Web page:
In case relevant to others, I found your spreadsheet with raw figures more insightful than the discrete system in the post. To what extent do you think the survey you use for the probabilities of particular nuclear scenarios is a reliable source? (I previously distrusted it for heuristic reasons like the authors seeming to hype some results that didn’t seem that meaningful.) I'm interested because, as well as the numbers you use it for, the survey implies ~15% chance of use of nuclear weapons conditional on a conventional conflict occurring between nuclear-armed states, which seemed surprisingly low to me and would change my thinking about conflicts between great powers in general if I believed it.

Hi Kit,

Thanks for your comments — I’m glad to hear you’re enjoying the series!

If you have written or do write about how future changes in arsenals may change your conclusions about what scenarios to pay the most attention to, I’d be interested in hearing about it.

I haven’t written about this yet, but I’ll consider working it in as I continue to explore the topic in the next few months. I’ll update this thread if I do.

To what extent do you think the survey you use for the probabilities of particular nuclear scenarios is a reliable source?

I’ll be sharing a post on the probability of a US-Russia nuclear war soon. It talks a little bit about the relative merits and weaknesses of some of these probability estimates.

Also, I see you’ve left some great feedback on posts 2 and 3. I’ll be replying to those comments shortly.

I hope that the risk of nuclear war between China the US remains low. However, 12 out 16 times that there has been a switch in which is the most militarily powerful country in the world, there has been war (Destined for War by Graham Allison) (though we should not take that literally for the current situation).

Absolutely. I agree that the US and China may be on a collision course for war, and that this should make us a bit more worried about a US-China nuclear exchange. I’m in the process of modeling the impacts of such an exchange so we can get a better sense of just how worried we should be.

This post was awarded an EA Forum Prize; see the prize announcement for more details.

My notes on what I liked about the post, from the announcement:

In June, Luisa Rodriguez published a book’s worth of material about risks from nuclear war, beginning with “Which nuclear wars should worry us most?

Her collection of posts was well-organized:

  • Each post included a summary of its individual findings and an explanation of how it fit into the overall series.
  • The articles were packed with links and footnotes.
  • She went back to add corrections on multiple posts when she (or commenters) noticed mistakes. While it’s good to acknowledge in a comment when you change your mind, it’s even better to adjust the post in this way, so that readers don’t need to dig into comments to get the most up-to-date version of a post.

Overall, though, I don’t think I need to say much about the posts — they speak for themselves. (If that’s not enough, Alex Tabarrok also speaks for them.)

I'm excited to read this series!

It would take a lot of nuclear weapons to produce nuclear winter climate effects, so if we’re particularly worried about nuclear winter, we should focus on nuclear exchange scenarios that would involve large nuclear arsenals.

I don't think this is quite right. Robock 2007 finds a severe nuclear winter effect from an exchange with just 100x 15kt bombs. AFAIK, the only country with an arsenal below that threshold today is North Korea, which would suggest that — on Robock's modelling at least—any bilateral exchange involving nuclear powers other than NK is large enough to pose a significant risk of nuclear winter.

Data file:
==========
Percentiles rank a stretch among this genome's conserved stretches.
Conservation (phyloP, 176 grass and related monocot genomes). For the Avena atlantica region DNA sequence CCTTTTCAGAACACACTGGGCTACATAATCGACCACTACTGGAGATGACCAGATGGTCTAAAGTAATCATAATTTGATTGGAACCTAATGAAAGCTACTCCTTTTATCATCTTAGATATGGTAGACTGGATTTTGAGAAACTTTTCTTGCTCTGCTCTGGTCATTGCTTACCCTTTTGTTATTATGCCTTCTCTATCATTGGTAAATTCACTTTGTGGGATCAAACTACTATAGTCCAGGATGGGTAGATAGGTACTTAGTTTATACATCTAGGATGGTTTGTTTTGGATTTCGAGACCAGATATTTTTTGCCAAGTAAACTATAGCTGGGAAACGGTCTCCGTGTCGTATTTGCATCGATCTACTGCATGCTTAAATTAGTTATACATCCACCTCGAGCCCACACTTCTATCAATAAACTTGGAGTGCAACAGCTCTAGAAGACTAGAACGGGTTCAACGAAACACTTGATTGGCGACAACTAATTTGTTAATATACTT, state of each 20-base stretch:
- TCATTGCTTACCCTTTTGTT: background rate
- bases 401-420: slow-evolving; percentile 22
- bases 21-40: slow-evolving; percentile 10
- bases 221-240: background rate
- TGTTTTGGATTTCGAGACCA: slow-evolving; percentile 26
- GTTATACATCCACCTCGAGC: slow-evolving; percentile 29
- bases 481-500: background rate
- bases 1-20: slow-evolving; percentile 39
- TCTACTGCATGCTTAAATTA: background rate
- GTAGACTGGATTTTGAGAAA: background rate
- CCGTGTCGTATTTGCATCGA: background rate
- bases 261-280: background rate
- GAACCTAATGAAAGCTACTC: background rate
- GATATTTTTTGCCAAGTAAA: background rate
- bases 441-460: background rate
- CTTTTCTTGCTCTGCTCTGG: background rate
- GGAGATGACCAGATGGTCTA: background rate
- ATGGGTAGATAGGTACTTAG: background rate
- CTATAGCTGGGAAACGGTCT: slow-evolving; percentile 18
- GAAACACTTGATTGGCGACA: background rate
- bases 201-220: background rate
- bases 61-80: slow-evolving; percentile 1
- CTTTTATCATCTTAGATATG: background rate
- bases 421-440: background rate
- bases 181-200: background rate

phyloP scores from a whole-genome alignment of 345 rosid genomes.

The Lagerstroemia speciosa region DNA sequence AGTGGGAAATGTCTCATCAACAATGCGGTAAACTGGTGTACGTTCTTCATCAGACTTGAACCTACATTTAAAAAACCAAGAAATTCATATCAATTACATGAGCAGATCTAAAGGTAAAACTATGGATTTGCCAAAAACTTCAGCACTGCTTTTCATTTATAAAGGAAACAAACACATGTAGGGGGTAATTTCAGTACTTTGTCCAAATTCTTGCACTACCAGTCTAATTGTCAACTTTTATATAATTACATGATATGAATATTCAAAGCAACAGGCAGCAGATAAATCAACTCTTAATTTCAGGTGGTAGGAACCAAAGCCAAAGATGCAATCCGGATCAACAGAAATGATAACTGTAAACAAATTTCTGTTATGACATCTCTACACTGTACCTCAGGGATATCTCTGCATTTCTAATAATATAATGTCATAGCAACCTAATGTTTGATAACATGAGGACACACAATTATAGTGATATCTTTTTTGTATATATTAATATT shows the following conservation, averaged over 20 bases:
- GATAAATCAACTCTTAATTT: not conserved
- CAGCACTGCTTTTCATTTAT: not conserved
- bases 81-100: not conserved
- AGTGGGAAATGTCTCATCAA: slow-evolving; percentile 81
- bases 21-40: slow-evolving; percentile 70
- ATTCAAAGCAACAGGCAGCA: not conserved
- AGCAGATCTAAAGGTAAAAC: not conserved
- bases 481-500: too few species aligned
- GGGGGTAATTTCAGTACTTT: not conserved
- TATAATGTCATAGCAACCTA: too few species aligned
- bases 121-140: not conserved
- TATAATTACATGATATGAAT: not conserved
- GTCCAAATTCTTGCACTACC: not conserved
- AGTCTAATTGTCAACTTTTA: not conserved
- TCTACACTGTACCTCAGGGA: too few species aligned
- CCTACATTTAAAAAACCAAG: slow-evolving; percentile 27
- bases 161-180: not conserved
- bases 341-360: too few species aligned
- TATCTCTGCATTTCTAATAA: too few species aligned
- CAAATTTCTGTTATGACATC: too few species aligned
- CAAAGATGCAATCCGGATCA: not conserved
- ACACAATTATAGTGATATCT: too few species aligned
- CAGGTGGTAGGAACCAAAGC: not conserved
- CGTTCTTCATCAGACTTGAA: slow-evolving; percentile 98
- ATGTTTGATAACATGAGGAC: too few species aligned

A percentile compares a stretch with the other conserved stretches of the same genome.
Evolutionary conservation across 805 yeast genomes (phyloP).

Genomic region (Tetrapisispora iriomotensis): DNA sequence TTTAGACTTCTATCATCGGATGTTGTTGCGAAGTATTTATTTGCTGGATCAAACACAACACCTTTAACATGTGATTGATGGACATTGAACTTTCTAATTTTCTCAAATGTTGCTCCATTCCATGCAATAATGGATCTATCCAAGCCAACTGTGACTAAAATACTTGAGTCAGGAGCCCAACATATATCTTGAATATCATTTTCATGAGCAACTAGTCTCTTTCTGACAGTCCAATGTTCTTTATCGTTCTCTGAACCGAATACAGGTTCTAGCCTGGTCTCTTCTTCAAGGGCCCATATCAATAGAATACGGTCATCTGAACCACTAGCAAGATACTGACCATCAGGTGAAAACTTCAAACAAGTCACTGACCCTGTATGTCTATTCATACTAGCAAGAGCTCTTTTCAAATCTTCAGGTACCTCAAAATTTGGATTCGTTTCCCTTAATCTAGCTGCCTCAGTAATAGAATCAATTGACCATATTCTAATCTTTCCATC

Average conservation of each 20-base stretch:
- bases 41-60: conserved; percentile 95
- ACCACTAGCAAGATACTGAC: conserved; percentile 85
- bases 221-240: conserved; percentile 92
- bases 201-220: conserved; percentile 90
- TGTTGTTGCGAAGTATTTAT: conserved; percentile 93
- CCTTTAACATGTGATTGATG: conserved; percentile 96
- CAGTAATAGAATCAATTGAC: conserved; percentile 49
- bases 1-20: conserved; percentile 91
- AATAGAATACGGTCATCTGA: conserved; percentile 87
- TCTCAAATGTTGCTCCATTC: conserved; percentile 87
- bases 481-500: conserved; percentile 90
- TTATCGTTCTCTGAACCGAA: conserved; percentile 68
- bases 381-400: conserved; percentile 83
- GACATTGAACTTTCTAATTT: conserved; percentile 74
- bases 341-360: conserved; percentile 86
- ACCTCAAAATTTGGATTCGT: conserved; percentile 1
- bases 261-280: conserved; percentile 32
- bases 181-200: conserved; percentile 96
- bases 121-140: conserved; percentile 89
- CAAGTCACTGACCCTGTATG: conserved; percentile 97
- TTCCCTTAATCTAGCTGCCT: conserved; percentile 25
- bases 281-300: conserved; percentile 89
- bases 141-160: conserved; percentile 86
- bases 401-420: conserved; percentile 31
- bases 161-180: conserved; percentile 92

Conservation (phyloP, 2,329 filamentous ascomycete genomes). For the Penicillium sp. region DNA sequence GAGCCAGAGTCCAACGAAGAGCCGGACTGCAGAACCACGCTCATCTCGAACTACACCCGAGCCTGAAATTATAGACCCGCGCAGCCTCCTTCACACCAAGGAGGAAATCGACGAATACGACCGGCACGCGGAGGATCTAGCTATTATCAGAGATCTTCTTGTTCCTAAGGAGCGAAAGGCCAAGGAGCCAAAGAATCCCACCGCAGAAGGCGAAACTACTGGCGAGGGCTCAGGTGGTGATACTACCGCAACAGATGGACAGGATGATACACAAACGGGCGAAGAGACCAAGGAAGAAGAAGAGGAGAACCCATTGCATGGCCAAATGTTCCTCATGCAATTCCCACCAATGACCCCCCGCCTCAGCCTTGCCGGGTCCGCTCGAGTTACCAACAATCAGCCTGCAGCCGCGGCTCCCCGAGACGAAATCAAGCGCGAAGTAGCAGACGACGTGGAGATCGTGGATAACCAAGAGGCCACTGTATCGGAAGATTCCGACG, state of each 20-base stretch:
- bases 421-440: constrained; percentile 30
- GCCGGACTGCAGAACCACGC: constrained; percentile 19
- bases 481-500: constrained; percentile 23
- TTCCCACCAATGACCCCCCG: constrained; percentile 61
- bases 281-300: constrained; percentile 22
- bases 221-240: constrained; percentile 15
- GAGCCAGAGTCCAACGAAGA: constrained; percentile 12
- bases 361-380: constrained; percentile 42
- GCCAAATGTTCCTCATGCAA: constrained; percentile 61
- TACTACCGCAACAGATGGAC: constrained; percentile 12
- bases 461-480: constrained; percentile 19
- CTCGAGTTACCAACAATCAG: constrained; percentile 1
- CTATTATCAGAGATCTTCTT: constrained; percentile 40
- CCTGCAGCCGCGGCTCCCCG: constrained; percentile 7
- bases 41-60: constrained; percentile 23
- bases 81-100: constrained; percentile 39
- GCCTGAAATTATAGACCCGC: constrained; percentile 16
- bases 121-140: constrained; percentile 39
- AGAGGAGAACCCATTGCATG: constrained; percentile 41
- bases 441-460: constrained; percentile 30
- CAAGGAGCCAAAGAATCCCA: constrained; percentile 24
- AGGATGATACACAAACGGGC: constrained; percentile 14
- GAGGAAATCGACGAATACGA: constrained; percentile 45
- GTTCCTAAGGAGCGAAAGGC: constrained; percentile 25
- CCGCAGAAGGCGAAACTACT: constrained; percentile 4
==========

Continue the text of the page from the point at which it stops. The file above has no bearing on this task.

Thanks for raising this! You’re right — Robock 2007 does find that even a relatively small nuclear exchange would have devastating climate effects that would probably cause a famine. But my understanding (from both Robock’s paper and this report on the impact of a regional nuclear exchange on the global food supply) is that a regional nuclear war, while horrible, would not cause a severe enough nuclear winter to risk human extinction.

I’ll clarify in the post that I’m most worried about nuclear exchange scenarios that would lead to a nuclear winter severe enough as to pose an extinction risk.

Are you only worried about extinction, or existential risk more broadly? I talk about a number of ways that a catastrophe the size of a regional nuclear war could lead to long-term impact, including instability leading to full-scale nuclear war.

For me, the ones we should worry about are the ones which are most likely in the next 5-9 years.

If I understand the history (eg. several occasions when a USSR-USA nuclear war was almost triggered due to software errors) and the scenario analysis (ie. all the ways something similar could happen via the smaller nuclear powers) - the biggest near term likelihood is of an "accidental" regional nuclear war in the Middle East, perhaps because one country erroneously believes it is being attacked, or because one country has had its chain of command hacked or hijacked in an unexpected way.

I believe that the high likelihood from the smaller Middle East powers comes not from high likelihood of any one given scenario, but rather from the large number of pathways to a nuclear exchange, a "basket of risks", each one individually being of low likelihood, but collectively adding up to a likelihood far bigger than any one scenario.

In case anyone thinks that a regional nuclear exchange wouldn't be too bad, Robock et al have discussed direct consequences such as "nuclear autumn", and cascading scenarios are obviously a risk.

Paul Ingram (www.basicint.org/our-staff/paul-ingram) would be excellent to discuss this with, as he specialises in this area and has done since the late 1980s.